Economists run a strange thought experiment anytime we consider fundamental questions like “Where does money come from?” It is not the type of thing normal people do every day. To get a better sense of what economists are doing and how that experiment contributes to our knowledge, I will argue by analogy that money is a social contract.
By social contract, I do not mean that every person in society gathered in a single room and signed a paper committing them to using money. I mean that economists think about money like we and philosophers think about social contracts, as the term is used in social contract theory.
What is social contract theory? Social contract theory started with the work of Thomas Hobbes and was revived in the 1970s by John Rawls. These philosophers consider a hypothetical situation (state of nature for Hobbes, and behind the veil of ignorance for Rawls) in which people in a society come together and collectively agree to some social institution. For Hobbes, people would agree to empower Leviathan to avoid the “nasty, brutish, and short” state of nature. For Rawls, people would agree to his two principles of justice.
In a similar way, monetary theorists consider a hypothetical position (a model) where all of society agrees on an outcome. Often, we consider situations in which a few different people have some obstacle to seamlessly trading. To improve their outcomes and realize gains from trade, the people may agree to use money, credit, or something else.
Here is what makes these experiments strange. For both social contract theory and monetary theory, theorists are considering something that never happened in the past and that they have no reason to believe will happen in the future. If the situation does not exist in reality, what is the purpose of the social contract thought experiment?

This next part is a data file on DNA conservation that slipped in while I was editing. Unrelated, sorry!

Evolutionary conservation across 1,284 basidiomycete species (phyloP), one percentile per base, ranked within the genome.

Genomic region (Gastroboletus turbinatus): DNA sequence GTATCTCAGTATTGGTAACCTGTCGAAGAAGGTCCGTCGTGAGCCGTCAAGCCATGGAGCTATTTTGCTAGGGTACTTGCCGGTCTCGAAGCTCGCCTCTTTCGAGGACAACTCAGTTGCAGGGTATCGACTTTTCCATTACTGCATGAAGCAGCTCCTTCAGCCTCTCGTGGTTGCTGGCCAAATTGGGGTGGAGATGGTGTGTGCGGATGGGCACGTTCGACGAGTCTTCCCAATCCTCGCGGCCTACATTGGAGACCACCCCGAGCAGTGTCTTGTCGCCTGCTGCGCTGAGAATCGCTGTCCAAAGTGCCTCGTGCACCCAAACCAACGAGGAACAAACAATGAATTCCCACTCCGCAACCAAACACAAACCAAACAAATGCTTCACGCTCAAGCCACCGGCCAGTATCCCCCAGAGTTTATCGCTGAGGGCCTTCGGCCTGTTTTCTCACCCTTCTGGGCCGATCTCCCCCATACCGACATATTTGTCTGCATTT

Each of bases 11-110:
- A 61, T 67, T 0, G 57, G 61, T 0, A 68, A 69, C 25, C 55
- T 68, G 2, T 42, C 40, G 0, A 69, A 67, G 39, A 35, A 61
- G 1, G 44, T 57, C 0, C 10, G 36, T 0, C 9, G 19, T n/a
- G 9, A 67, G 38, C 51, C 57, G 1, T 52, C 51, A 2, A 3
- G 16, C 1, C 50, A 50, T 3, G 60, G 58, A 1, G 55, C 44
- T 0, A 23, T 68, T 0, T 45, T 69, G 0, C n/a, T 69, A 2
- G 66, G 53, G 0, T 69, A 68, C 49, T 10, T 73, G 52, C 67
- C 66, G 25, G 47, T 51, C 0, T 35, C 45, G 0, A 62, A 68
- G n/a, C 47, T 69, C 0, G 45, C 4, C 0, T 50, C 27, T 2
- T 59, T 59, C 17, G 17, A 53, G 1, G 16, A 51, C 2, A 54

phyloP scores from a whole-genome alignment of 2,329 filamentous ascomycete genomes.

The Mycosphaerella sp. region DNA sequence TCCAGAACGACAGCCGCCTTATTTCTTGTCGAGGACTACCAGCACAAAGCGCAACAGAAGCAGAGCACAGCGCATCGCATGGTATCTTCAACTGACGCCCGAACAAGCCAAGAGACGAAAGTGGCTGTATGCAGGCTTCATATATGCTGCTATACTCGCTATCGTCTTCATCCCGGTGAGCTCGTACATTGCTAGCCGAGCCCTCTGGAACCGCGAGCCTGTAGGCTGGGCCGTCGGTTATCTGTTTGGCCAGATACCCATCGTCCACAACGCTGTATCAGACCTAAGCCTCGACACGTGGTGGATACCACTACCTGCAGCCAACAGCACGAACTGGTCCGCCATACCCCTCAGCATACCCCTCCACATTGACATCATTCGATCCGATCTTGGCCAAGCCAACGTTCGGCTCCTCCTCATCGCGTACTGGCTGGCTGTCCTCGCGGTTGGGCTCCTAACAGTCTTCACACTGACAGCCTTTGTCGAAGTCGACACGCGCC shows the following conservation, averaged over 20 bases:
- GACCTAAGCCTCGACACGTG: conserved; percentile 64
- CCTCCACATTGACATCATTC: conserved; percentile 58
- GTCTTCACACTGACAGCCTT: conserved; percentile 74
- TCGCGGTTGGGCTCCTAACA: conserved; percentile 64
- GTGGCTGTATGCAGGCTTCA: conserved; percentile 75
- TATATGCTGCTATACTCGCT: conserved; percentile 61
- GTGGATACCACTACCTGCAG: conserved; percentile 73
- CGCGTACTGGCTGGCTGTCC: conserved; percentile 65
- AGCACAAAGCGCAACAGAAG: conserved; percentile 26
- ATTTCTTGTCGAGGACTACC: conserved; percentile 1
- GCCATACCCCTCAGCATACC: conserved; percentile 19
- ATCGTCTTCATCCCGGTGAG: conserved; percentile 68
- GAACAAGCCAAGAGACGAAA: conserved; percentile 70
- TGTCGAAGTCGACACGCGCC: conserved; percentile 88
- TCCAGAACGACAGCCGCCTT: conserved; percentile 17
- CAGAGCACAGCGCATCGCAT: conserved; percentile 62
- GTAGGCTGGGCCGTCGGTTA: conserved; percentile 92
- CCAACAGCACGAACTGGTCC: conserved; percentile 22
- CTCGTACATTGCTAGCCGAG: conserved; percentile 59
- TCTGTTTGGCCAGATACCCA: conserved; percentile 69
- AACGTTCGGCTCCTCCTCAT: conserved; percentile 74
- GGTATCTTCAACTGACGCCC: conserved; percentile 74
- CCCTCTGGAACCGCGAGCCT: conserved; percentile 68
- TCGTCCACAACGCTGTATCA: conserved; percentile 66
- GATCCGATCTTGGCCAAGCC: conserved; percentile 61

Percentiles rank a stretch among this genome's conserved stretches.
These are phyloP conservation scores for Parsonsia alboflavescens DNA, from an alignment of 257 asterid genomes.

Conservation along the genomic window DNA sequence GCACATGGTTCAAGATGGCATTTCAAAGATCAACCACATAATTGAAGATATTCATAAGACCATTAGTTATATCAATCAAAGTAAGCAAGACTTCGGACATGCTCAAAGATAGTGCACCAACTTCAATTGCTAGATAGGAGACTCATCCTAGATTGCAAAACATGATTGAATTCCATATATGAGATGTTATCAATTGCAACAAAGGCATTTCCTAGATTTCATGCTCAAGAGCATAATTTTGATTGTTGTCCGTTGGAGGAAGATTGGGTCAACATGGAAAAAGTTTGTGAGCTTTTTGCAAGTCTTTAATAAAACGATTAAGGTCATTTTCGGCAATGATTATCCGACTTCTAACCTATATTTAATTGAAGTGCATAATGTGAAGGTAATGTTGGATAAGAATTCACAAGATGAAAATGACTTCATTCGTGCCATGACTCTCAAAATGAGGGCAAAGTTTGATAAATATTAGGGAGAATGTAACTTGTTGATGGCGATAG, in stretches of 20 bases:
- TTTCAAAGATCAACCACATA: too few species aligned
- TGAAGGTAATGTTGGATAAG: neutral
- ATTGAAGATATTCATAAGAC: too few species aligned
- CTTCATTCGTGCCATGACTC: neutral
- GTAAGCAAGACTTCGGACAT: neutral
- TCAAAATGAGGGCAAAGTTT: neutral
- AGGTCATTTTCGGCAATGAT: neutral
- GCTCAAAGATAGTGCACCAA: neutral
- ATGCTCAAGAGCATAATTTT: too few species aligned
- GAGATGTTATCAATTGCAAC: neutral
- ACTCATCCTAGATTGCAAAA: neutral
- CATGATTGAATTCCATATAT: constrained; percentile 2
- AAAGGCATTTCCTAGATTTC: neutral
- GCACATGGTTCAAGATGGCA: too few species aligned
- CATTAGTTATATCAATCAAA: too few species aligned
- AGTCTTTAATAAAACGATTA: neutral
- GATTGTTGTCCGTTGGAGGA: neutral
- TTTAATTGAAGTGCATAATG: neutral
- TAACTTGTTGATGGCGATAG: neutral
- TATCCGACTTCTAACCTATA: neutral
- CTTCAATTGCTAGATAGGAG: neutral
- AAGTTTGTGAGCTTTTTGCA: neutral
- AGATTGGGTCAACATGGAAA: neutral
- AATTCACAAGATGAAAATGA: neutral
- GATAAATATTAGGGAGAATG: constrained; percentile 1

In his first work in social contract theory, The Calculus of Consent (with Gordon Tullock), James Buchanan sees his goal “as lying within the normative side of the science of politics: ‘What set of rules should the fully rational individual, motivated primarily by his own self interest, seek to achieve if he recognizes that the approval of such rules must embody mutual agreement among his fellows?’’”
In normative social contract theorizing, the goal is to figure out which social rules are justified. In normative monetary theorizing, the goal is to find out which monetary rules are efficient. “Justified” and “efficient” are not the same thing, but they are both desirable attributes for any rule or institution. The theorist is searching among the constrained set of possible outcomes to find the best one. Both types of thought experiment are vital for thinking through and ultimately improving our social rules and institutions.
However, there is also a positive (i.e., not normative) element of social contract theory and monetary theory. In my next article, I will show how both approaches give us positive knowledge and tell us something about how the world operates.